I frequently post links to Forest Bathing Articles, so here is another, and its quite good really. If you’ve ever been asked to “go to your happy place” or “think of something relaxing,” you may have envisioned yourself on a family camping trip, a leisurely stroll through a forested park, or working in a garden. When we think of words that are associated with “relaxing” or “calming,” we often come up with visions of nature, including the sounds of rain or a babbling brook, or the smells of wildflowers. No matter where your “happy place” is, one thing is for sure, we are connected to nature by our very core ... but why do we deny this? Over the past few years there has been a push in the scientific community to find out just how beneficial it is for us to spend time in nature. There have also been 'forest bathing gurus' establishing their own interpretations of forest bathing, setting up colleges that are quite expensive to attend, and churning out facilitators charging people as much as $100 or more to walk with them to re-learn what we should be able to do through instinct. With Bards In The Woods we do this fairly freeform and encourage your sense of wonder to guide you. All you need to pay is something for the picnic table :-). Anyway, this is still a great read ...

6) 10 Health Food Misconceptions

Fancy packaging and convincing advertising makes it tricky for hungry customers when it comes to eating well. 64% of customers are influenced by healthy food products, according to the Institute of Food Technologists. Eight out of 10 adults have made some effort to eat healthier within the last year. But with so many choices and personal convincing that there is little time, it can seem hard to tell what's actually good for us and what's just a health fad. So what is the scoop on which foods are actually not as healthy as they appear, and what can we replace them with. Personally, I would say avoid everything with packaging. Its its go packaging its already unhealthy. Why? Because they feel the need to use packaging that starts off being planetary unhealthy ... but read on, some surprises for many people here ...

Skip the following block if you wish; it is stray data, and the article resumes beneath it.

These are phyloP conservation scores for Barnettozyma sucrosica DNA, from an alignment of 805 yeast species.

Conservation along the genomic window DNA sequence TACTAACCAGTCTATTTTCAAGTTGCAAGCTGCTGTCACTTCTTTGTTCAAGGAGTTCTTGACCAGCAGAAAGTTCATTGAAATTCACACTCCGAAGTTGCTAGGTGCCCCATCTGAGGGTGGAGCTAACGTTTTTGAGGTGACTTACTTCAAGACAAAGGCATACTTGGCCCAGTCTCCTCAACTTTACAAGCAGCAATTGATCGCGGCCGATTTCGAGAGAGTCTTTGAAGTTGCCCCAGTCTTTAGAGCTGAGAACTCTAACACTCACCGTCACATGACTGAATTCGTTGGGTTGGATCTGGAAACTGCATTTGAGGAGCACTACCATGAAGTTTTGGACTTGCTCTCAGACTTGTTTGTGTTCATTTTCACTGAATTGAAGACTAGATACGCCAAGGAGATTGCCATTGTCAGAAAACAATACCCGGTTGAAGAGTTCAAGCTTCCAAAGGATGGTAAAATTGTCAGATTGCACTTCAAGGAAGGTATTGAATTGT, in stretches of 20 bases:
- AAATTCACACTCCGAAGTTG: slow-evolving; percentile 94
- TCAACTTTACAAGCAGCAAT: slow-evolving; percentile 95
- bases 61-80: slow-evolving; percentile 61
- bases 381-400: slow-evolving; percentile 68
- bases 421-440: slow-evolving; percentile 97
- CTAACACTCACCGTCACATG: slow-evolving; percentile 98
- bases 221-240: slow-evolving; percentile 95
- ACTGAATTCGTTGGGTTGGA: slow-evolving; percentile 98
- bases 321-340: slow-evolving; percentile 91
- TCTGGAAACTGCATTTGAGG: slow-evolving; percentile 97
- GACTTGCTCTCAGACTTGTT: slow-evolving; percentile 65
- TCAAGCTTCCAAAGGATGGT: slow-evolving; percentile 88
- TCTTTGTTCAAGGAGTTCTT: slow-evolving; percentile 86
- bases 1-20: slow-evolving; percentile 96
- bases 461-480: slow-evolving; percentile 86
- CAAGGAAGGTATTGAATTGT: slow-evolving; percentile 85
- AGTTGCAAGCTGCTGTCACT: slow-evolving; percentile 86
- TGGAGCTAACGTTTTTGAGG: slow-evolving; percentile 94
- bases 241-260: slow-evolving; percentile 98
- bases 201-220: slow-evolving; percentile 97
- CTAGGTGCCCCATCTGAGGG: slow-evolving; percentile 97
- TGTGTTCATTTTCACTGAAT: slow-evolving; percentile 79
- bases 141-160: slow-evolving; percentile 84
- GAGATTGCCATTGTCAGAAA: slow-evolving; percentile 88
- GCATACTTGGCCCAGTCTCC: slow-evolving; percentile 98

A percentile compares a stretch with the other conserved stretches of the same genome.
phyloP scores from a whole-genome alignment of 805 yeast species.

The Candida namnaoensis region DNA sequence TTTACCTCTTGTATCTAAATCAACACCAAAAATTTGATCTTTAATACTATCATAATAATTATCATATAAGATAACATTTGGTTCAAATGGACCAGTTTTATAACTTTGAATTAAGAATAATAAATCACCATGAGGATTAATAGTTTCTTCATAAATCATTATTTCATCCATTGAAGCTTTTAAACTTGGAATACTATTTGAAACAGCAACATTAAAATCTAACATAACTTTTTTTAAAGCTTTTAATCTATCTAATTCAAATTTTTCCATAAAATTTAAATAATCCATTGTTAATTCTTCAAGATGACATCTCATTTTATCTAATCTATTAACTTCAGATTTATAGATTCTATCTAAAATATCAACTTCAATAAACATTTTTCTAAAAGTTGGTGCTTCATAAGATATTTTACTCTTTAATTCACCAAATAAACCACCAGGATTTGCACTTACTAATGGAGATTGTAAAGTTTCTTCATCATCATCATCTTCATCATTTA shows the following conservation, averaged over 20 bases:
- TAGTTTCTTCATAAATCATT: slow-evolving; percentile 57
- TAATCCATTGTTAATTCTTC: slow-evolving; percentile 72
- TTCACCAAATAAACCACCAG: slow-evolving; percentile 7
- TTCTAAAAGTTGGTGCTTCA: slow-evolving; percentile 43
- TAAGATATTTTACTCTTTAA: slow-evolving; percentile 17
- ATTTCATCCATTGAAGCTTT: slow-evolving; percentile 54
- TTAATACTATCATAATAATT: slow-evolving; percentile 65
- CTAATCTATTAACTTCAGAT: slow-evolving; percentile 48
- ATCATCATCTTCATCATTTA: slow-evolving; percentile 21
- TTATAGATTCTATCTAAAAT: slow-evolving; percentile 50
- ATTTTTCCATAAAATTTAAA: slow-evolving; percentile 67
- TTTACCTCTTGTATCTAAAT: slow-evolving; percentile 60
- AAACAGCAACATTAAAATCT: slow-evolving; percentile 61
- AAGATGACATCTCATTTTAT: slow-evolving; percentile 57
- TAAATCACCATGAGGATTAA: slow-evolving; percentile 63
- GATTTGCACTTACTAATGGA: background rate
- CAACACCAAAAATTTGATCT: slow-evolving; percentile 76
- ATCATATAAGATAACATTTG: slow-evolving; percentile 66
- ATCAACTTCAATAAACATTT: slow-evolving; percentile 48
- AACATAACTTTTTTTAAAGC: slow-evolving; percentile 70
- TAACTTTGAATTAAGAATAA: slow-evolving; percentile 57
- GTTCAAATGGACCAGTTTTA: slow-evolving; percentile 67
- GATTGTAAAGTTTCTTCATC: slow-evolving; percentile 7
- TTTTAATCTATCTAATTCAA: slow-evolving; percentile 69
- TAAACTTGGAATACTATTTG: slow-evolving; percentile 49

7) Embracing The Local

'Geographies Of Nowhere, Regaining A Sense Of Place, And Embracing The Local' is the title of another amazing essay by Willowcrow. She is one writer I always seek out to see what she is writing next. Here she says ... I sit and write these words while I’m traveling for my work to a conference halfway across the country in another nameless city that is typically a carbon copy of another nameless city I visited the year before. Cities blend together after a while, because there really isn’t much difference between them. There are the same Mariotts and Hilton Hotels with their elaborate and embarrassing, excesses, same busy streets, same dead-looking people scurrying about. It does give me a good opportunity to reflect upon my experiences and our larger system in which I begrudgingly take part. Today’s meditation focuses on the nature of place, its personal, civic, and spiritual connections ... so read on ...